Reduced Medicaid Access, Increased Crime

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This figure is a vertical bar graph titled, Tennessee Medicaid Disenrollment and Crime. The y-axis is labeled, Difference in crime rates between counties with high and low Medicaid enrollment rates. It ranges from negative 30 percent to positive 50 percent, increasing by increments of 10 percent. The x-axis represents year, ranging from 2002 to 2007. There is a vertical dotted at 2004 labeled, year preceding large-scale Medicaid disenrollment. For each year, there are two corresponding bars: Violent crimes and Non-Violent crimes. Prior to 2004, the values for each bar are close to 0 and not statistically significant. Post-2004, the values for each bar become positive. In 2007, both Violent crimes and Non-Violent crimes reach around a 25 percent difference between high and low Medicaid enrollment counties.  The note on the figure reads, bars represent 95% confidence intervals. The source line reads, Source: Researchers’ calculations using data from the Federal Bureau of Investigation and the Tennessee Department of Health.

In 1993, Tennessee launched TennCare, a program that expanded traditional Medicaid coverage to include low-income adults who were childless and not disabled or elderly. The program offered low-cost preventative and diagnostic services, prescriptions, and, importantly, behavioral and alcohol and drug use rehabilitation services. By late 2004, TennCare covered a quarter of the state’s residents, and its adult Medicaid participation rate was the highest in the nation. The program consumed 30 percent of the state budget, and it was deemed unsustainable and discontinued in 2005. Over the remainder of that year, 10 percent of the state’s Medicaid enrollees — 3 percent of the state’s population — were cut from the rolls.

In Losing Medicaid and Crime (NBER Working Paper 32227), Monica Deza, Thanh Lu, Johanna Catherine Maclean, and Alberto Ortega study the consequences of this policy change for criminal activity. They note that most of the 190,000 individuals who were disenrolled from Medicaid were in the demographic category most prone to criminal activity.

The researchers compared counties in Tennessee where many people lost Medicaid coverage after 2005 to counties where fewer people lost coverage. They looked at crime rate trends before and after 2005 in counties with larger and smaller numbers of people losing Medicaid. The key assumption is that if not for people losing Medicaid, the crime trends would have continued similarly across Tennessee counties after 2005. The researchers attribute any divergence in crime rates between Tennessee counties after 2005 to the differences in the number of people losing Medicaid access as a result of the policy change.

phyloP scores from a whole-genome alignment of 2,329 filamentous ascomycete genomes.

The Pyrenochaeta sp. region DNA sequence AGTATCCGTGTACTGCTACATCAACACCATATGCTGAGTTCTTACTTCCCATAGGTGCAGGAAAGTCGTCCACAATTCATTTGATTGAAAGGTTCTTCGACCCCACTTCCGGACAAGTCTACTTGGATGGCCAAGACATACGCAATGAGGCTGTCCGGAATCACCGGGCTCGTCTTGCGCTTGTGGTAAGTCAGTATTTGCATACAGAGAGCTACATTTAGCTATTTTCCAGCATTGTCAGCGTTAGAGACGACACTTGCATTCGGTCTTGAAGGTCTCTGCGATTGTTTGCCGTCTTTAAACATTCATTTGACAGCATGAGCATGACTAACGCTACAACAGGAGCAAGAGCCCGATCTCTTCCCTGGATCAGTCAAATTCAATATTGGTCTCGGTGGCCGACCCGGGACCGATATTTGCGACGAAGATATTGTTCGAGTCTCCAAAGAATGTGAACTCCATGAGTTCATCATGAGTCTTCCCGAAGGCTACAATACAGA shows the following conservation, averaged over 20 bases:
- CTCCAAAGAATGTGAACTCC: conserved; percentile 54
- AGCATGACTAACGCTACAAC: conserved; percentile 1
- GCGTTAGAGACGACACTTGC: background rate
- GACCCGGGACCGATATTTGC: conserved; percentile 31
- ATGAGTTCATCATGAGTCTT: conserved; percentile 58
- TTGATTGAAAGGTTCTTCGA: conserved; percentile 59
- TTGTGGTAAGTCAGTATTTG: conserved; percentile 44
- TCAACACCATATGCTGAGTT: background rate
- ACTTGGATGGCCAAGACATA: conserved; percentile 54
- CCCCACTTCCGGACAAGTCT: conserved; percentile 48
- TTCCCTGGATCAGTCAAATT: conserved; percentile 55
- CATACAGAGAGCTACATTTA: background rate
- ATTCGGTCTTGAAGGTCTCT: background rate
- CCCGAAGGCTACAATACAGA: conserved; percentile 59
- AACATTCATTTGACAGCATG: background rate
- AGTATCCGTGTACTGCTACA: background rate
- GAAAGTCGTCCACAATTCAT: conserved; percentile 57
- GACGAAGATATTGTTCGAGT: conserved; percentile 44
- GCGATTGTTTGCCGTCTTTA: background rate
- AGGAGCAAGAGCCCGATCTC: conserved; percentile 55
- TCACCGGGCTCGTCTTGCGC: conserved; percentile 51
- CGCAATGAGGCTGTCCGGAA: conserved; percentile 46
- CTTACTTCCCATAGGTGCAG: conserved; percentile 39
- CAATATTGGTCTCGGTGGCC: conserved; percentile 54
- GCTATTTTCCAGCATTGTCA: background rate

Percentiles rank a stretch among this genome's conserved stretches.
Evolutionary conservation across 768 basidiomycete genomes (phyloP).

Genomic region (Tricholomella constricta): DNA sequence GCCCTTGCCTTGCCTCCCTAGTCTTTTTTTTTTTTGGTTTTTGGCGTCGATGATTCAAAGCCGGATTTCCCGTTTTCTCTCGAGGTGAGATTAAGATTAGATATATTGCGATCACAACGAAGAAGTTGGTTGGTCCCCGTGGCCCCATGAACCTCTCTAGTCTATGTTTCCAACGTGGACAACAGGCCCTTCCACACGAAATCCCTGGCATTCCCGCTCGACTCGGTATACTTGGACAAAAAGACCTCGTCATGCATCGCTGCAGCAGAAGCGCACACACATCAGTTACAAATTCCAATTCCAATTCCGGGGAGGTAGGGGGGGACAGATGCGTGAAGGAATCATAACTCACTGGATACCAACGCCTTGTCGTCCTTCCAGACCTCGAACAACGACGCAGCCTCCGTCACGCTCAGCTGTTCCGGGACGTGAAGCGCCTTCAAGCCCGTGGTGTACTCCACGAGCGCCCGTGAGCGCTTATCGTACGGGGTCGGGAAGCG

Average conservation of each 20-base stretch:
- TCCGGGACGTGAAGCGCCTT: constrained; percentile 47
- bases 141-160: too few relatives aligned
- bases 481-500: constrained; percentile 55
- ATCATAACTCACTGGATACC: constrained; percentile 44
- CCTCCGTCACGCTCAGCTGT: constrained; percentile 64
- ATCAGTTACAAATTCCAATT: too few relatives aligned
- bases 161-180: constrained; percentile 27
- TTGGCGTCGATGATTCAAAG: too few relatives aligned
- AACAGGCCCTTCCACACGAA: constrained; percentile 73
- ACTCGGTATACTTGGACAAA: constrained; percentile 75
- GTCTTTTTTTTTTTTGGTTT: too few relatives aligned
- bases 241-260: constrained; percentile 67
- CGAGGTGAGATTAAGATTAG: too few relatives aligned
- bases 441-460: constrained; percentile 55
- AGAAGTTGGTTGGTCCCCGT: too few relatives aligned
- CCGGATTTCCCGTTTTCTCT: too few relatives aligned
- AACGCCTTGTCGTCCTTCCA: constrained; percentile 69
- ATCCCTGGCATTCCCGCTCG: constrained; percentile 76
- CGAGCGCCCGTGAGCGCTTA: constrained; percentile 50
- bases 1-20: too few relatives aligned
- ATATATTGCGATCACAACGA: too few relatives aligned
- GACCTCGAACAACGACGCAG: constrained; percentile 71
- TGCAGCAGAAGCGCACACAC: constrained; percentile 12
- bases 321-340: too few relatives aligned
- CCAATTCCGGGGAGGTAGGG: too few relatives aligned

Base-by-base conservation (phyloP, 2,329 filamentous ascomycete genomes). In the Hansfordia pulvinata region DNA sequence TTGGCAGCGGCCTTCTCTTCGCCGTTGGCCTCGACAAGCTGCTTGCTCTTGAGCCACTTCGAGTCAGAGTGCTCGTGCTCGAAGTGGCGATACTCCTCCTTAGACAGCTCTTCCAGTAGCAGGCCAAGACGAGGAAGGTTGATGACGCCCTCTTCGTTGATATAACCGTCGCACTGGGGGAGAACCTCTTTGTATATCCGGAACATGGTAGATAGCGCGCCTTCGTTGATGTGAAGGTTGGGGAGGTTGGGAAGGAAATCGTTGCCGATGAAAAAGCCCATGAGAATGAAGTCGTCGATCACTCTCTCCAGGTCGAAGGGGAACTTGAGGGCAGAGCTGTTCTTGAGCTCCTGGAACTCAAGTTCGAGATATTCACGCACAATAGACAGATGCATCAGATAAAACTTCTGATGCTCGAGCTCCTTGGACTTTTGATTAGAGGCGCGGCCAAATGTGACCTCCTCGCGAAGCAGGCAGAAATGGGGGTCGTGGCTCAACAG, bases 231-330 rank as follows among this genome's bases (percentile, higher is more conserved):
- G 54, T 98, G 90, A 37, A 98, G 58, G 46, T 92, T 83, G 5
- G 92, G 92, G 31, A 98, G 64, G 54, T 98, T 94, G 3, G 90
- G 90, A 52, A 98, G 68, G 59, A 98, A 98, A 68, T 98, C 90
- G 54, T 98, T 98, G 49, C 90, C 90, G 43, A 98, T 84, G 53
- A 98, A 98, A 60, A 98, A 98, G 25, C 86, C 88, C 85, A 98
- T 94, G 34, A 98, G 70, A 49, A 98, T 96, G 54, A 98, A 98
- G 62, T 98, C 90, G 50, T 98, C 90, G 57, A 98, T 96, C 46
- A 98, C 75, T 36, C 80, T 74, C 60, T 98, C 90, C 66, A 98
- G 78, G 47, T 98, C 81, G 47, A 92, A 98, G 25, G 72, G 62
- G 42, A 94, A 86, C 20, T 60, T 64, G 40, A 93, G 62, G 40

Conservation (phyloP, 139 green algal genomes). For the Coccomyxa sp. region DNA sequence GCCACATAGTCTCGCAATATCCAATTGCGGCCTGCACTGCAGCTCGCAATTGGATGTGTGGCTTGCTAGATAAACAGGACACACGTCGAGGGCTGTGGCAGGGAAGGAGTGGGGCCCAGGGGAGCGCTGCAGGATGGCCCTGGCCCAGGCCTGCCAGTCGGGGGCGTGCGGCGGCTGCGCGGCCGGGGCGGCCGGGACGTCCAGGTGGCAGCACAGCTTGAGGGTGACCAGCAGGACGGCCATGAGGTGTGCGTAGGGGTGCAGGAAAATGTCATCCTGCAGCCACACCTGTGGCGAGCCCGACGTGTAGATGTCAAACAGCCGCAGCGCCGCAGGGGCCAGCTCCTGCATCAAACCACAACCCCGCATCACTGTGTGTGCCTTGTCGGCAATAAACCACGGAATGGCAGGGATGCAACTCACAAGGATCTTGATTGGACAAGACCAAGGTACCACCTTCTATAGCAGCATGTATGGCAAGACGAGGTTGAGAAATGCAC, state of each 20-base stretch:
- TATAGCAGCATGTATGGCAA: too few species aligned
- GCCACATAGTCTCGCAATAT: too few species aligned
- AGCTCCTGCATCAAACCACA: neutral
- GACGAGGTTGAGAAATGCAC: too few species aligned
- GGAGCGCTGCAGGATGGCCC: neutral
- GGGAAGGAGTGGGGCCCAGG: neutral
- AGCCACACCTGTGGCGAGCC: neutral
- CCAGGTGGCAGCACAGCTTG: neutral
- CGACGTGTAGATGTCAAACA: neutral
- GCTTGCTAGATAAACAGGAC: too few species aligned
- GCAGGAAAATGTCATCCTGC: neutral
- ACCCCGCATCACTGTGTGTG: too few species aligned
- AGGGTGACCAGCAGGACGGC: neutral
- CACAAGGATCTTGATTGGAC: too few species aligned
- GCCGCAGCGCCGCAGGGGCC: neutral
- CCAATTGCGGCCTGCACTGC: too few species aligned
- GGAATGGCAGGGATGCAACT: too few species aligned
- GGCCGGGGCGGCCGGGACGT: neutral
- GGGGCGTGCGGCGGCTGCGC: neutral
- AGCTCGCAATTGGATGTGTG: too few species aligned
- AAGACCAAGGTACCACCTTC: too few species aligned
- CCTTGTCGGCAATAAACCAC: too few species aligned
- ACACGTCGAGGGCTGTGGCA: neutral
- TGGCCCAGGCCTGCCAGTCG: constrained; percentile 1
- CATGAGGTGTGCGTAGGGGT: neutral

The researchers summarize their findings by describing the policy’s impact on a county with median exposure to disenrollment, namely one where 25.8 percent of the population was covered by Medicaid prior to 2005. They estimate that following disenrollment, such a county would experience an increase in violent crime of 20.6 percent and a rise in nonviolent crime of 14.1 percent per year. Those percentages translate to 65 additional violent crimes and 71 additional nonviolent crimes. Assaults were the main drivers of the increase in violent crimes, and theft was the driver of higher nonviolent crime, based on monthly data from the FBI’s Uniform Crime Reporting for 2002–07.

The researchers suggest that termination of substance use disorder treatment played a crucial role in the increases. Using mortality rates as an indicator of substance use, they find that the median-exposure county experienced a 25 percent increase in drug overdose deaths following TennCare disenrollment. Rates of alcohol-related deaths and deaths by suicide did not rise significantly. The disenrollment roughly coincided with the initial wave of the opioid crisis; fatal opioid overdoses in Tennessee were above the national average.

Missouri also cut its Medicaid rolls in 2005, but the reduction fell on a demographic less likely to commit crimes. While Tennessee disenrolled childless adults who were not disabled or elderly, Missouri tightened income thresholds on traditional Medicaid beneficiaries: working parents, people with disabilities, and seniors. Applying a similar analysis as in the Tennessee study, the researchers found that even though Missouri disenrolled 100,000 people, the impact on crime was generally not statistically significant.

—Steve Maas

Research reported in this publication was supported by the National Institute on Mental Health of the National Institutes of Health under Award Number 1R01MH132552